We have an accounting rather than legal background, but have nonetheless read enough hedge fund offering documents to recognise when a few extra "legalise" words here and there push the pendulum further away from the investor and towards the manager.
We actually have a favorite phrase to describe this - "prospectus creep". We're always amazed that the well known legal firms can try their luck with a new clause and, six month later, what initially appeared aggressive has "stuck" and is now standard in pretty much all new offering documents.
As an occasional series, therefore, we thought we'd highlight some of the more amusing "weasel words" the observant can find in a hedge fund prospectus.
Starting out is fund organisational expenses. These are the formation costs which have been incurred even before the first shareholder arrives. They include, incidentally, the attorney's legal bill for drafting the offering document in the first place. We do find it slightly ironic - ahem - that the cost of all that legal effort to draft a tight, indemnified and completely disclaimed prospectus is paid by the investors themselves. Still, what can we do.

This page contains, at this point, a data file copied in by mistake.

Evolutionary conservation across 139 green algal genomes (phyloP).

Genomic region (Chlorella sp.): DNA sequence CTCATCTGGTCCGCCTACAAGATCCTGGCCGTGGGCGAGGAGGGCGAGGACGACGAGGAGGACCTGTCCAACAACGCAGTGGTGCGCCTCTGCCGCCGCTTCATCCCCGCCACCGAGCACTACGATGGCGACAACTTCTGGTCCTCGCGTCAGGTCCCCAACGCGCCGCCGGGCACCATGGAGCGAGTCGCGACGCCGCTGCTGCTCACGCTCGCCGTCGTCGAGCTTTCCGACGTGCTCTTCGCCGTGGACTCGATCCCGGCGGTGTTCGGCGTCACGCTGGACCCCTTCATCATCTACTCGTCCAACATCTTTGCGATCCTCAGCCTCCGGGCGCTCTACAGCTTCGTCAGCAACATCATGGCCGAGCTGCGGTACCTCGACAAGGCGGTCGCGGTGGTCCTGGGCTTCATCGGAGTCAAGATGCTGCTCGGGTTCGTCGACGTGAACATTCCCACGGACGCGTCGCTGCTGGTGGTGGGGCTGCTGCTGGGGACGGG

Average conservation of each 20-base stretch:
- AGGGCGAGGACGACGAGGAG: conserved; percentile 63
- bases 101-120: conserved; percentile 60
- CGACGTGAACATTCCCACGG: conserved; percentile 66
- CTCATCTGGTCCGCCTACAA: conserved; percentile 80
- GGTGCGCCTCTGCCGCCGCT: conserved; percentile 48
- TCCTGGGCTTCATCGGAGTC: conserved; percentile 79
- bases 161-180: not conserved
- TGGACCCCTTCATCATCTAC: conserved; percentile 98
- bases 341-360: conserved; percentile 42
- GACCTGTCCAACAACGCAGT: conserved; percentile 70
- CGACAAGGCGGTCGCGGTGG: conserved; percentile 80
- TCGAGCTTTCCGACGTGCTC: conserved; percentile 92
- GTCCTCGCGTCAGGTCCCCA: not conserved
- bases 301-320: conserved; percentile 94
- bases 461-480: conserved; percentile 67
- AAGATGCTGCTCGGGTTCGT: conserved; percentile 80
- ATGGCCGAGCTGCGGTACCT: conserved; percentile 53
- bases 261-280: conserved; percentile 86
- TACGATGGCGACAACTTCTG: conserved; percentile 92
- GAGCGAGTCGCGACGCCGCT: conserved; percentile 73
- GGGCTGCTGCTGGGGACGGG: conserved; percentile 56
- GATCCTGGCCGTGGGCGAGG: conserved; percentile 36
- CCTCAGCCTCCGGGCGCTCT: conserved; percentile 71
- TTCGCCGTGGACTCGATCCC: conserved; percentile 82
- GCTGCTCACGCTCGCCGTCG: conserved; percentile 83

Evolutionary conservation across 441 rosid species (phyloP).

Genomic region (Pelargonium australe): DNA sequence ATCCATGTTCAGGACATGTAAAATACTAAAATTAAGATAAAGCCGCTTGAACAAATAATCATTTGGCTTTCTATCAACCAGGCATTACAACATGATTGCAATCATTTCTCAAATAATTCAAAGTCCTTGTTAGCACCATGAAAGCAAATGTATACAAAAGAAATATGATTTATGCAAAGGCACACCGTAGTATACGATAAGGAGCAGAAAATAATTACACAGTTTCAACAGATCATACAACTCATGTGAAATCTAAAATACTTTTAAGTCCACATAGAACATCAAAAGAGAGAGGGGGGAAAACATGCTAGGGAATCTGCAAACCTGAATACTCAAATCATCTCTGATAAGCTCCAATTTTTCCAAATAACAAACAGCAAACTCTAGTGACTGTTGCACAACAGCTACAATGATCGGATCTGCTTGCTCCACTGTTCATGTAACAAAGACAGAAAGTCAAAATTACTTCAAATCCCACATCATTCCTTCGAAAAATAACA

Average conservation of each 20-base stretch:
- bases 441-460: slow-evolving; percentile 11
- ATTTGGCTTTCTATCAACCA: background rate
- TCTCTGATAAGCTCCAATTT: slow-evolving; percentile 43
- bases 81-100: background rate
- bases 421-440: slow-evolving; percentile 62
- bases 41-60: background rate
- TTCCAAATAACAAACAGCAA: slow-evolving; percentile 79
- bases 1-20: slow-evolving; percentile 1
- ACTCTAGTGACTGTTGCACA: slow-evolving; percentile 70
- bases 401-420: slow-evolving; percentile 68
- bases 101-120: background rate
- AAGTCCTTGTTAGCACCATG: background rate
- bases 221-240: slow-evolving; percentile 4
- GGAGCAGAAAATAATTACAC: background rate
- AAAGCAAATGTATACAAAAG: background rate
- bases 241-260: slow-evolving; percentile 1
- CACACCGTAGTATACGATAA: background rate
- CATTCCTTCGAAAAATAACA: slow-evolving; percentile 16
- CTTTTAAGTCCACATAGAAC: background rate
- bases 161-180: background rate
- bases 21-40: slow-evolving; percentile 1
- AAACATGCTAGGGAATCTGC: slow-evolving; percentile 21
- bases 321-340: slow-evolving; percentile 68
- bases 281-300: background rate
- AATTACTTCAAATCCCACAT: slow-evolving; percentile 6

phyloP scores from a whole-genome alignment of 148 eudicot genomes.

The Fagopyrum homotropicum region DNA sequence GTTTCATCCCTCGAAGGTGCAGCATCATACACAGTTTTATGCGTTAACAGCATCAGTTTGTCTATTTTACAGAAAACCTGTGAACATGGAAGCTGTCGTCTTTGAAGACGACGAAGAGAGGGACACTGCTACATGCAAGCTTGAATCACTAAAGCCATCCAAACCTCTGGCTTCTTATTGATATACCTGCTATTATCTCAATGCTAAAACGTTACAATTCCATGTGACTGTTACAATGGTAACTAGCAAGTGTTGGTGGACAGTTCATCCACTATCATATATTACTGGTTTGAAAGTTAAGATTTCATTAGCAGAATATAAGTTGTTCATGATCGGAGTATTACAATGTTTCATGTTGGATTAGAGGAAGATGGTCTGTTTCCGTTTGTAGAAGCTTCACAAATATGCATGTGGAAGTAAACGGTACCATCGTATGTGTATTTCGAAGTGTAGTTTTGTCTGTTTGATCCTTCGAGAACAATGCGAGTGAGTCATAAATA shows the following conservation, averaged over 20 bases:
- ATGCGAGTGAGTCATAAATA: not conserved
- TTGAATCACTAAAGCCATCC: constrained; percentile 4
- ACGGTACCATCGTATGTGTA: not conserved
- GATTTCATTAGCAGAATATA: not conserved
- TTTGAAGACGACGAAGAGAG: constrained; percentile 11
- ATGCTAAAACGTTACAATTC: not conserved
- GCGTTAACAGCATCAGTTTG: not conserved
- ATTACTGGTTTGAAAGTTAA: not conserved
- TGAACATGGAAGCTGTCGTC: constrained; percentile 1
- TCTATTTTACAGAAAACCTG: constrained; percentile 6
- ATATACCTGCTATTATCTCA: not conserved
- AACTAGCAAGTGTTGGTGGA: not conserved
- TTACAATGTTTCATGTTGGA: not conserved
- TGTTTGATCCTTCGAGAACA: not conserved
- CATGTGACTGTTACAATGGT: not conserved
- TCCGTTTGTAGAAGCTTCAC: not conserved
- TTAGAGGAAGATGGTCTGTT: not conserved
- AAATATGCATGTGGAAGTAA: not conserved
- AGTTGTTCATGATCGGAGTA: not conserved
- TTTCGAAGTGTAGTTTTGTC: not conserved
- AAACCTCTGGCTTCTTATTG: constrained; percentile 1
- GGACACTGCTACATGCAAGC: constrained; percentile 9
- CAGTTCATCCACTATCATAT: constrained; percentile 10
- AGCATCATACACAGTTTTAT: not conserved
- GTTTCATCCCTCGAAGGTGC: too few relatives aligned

We suggest that investors check exactly what can be included in organisation expenses. Legal bills, costs of incorporating the fund, forming the partnership, registering with the Cayman Islands Monetary Authority - fair enough. Sometimes, though, things get sneaky - what about marketing expenses?!!? We are always pleased when the lawyers put this one in - this enables the manager to travel round the world to market to potential investors (whether or not they end up putting in money) and then capitalise those costs as part of organisational expenses. Nice work if you can get it.
More "prospectus creep" at a later date.